Email is one of those innovations that we all love to hate. Sure, email can help us communicate more efficiently. But often our email inboxes are so crowded that we’re actually distracted from getting work done. Or, we use email when we should really pick up the phone and have a voice-to-voice conversation. The stats prove it – as professionals, we’re addicted to email. In 2013, 182.9 billion emails were sent every day.
While we all know that email is now a necessary evil, we definitely don’t want to spend our whole day going through emails. Plus, we don’t have the time. We were really excited to see that Digiday asked some top media execs how they slay the email beast. The execs shared tips and tricks for how to manage the never-ending stream of emails. Plus, they shared their pet peeves, which is a great guide for what not to do when emailing coworkers, clients, and associates (that is, if you don’t want your email to end up in the trash).
Rob Norman, Global Chief Digital Officer, Group M
Norman thinks he gets less email than other execs. But, that doesn’t mean he isn’t dealing with a lot of messages every day. His biggest pet peeve is an email that seems pointless. “The most annoying thins is email that fails to advance the opportunity or contribute to solving the problem – there’s a lot of that!” he said.
Norman controls his inbox by prioritizing by sender. He reads emails from the most important investors or clients (or his boss) first, reading the newest email in any chain. He also advises that you wait one hour before responding to emails, unless it’s an extremely time sensitive issue, in order to train people not to expect immediate replies. He also suggests that you think before you reply. If your reply won’t add any value or help solve the problem, it’s best to stay out of it.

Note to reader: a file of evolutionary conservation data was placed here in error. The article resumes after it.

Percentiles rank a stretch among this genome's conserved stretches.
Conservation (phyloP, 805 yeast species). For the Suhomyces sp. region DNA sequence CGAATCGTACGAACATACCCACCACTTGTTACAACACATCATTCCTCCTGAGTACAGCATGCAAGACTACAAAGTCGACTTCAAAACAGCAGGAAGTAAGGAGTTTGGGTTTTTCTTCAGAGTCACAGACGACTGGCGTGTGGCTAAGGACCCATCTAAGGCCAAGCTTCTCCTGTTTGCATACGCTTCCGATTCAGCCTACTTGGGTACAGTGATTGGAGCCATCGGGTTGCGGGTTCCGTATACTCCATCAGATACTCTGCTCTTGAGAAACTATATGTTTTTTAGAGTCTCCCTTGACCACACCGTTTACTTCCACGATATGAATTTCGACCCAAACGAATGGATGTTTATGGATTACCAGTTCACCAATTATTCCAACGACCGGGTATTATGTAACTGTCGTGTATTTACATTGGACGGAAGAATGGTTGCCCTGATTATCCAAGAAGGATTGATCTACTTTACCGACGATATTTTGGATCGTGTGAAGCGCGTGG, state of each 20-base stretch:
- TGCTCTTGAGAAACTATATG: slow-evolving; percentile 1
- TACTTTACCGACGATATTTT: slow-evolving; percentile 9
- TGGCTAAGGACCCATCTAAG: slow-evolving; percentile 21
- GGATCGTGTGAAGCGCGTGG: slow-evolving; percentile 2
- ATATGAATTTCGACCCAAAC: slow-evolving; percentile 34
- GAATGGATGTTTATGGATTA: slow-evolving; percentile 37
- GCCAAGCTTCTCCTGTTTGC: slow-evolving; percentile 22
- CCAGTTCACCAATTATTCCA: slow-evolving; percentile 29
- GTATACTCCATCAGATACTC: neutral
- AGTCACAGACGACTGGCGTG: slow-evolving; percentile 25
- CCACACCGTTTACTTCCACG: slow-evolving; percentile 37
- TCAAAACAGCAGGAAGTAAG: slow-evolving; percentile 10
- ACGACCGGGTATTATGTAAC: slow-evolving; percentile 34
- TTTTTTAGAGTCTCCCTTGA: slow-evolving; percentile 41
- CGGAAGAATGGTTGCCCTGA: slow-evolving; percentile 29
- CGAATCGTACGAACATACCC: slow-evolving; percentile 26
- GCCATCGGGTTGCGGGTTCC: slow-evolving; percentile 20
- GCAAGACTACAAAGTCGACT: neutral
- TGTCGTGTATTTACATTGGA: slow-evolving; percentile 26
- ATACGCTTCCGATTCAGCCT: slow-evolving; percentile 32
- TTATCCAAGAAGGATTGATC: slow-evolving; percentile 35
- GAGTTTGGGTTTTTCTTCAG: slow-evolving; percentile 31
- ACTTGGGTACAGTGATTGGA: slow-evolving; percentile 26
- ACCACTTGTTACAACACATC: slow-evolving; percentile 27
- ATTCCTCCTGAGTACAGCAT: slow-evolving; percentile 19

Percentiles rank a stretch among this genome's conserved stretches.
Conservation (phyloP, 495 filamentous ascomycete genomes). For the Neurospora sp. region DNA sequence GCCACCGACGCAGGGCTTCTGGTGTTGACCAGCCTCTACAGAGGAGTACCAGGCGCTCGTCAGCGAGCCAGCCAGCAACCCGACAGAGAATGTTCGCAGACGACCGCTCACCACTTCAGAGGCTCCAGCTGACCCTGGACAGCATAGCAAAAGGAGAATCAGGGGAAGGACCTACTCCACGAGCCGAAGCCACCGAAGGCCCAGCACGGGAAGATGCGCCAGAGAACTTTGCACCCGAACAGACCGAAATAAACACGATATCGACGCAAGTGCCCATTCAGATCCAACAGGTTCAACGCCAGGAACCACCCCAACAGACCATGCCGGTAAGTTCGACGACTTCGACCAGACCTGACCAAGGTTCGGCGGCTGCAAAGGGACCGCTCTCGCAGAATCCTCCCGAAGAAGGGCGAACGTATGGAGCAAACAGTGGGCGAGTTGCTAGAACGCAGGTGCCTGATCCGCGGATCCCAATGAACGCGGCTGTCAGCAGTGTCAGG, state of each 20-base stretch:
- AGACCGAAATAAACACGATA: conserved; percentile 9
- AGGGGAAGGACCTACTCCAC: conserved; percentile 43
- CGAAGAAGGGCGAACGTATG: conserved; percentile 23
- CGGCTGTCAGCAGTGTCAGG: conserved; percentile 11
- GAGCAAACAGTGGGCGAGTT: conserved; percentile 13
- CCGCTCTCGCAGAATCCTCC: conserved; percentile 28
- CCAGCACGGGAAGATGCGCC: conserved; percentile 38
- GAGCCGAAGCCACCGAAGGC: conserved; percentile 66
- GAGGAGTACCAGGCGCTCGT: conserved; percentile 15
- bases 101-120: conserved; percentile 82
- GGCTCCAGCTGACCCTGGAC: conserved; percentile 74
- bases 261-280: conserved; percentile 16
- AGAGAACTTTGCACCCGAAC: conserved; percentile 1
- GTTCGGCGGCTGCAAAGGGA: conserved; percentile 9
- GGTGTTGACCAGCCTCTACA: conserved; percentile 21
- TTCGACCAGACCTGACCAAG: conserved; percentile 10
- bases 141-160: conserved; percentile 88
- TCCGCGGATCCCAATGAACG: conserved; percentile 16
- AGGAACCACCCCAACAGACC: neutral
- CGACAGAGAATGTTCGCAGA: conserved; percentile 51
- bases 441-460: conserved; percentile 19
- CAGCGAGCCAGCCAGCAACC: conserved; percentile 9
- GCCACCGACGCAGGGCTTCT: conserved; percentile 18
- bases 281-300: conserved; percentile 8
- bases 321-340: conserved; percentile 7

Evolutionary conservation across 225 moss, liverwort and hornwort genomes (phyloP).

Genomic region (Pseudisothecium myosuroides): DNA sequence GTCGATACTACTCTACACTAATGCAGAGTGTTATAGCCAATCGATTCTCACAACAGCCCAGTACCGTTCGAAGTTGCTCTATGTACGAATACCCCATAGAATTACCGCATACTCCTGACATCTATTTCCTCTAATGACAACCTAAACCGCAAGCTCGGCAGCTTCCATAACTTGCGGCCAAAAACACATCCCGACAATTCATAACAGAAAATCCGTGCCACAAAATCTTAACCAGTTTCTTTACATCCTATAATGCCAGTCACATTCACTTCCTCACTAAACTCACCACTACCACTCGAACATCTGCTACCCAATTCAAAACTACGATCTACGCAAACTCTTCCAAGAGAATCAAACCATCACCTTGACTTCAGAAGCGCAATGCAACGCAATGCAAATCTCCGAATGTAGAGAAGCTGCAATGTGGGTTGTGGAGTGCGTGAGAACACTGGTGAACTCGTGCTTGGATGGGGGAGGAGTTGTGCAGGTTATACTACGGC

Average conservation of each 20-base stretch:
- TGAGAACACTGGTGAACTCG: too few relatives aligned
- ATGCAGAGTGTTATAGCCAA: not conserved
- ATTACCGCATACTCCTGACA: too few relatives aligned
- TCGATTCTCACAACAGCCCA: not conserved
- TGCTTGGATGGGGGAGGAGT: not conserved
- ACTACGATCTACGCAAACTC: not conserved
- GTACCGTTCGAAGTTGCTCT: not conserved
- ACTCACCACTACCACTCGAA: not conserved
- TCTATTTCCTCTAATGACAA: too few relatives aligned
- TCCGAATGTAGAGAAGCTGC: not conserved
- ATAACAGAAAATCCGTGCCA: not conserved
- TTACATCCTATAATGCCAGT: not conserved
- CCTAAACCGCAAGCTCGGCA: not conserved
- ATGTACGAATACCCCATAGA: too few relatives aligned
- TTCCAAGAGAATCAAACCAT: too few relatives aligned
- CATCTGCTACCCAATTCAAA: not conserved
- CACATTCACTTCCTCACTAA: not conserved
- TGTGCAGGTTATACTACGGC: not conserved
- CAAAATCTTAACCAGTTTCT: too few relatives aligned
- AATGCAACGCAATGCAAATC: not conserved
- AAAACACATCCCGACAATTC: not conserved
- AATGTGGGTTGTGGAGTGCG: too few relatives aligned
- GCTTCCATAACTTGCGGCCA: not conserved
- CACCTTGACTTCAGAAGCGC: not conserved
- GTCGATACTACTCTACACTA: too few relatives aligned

Jon Gibs, VP of Analytics, Huge
Gibs receives more than 300 emails daily, and 100 of those emails require some type of attention. Of those 100, only 30 actually require an immediate response. “I tend to do batch deletes on Saturday morning while watching cartoons with the kids,” he says.
His biggest pet peeve is one all of us can relate to – unnecessary reply-alls. “It is rarely useful, most annoying, and can devolve into a reply-all apocalypse,” he explains. He also hates emailing in meetings. “We are all guilty of it,” he admits, “And sometimes it is a necessity. But try to keep it short – otherwise, why are we in a meeting?”
Gibs controls his email with an efficient rules-based system for email. He uses a combination of Outlook rules functions and the VIP function on his iPhone. He has a select few VIPs. When they send him an email, he receives a push notification. He responds to these VIPs immediately. Then, he uses the rules function on Outlook to break up emails into two folders: the person who sent the message, and how important his response is. He segments emailers by team members, agency management, and clients. He then uses a more advanced series of secondary rules to prioritize further. It’s a very mathematical approach that has helped him stay in control and not be ruled by his email.
Tony Hseih, CEO, Zappos
Not surprisingly, Hseih gets a lot of emails – 1,000-2,000 per day, to be exact. He actually reads all of them, and deletes or saves them based on importance. But, he’s only hit the “inbox zero” we all strive for less than 10 times in the past 10 years. His biggest pet peeve? People that email him to ask a question that’s already been answered elsewhere.
Hseih’s insane amount of emails definitely overwhelmed him. He was becoming increasingly stressed, and so at the end of 2012, he tried an expereiment with an email management system he came up with called “Yesterbox.” His system was so successful that he launched a website detailing how it works, so others can try it.
“The basic premise is that each day your to do list is yesterday’s inbox instead of today’s inbox,” he writes on yesterbox.com. The to do list for each day is just yesterday’s inbox. That way, you know exactly how many emails you have to get through, since you have a definitive number in your inbox from the end of the previous day. Plus, there’s actually a point where you hit “email zero,” once you’ve gotten through all of the emails from the previous day.
His emails may not be immediate, but he actually responds in a more timely manner (within 24-48 hours) than he used to. He admits that, at first, it can be difficult to train yourself not to worry about the emails coming in. But, once you do get into the habit, it can be a beautiful solution to an overworked inbox.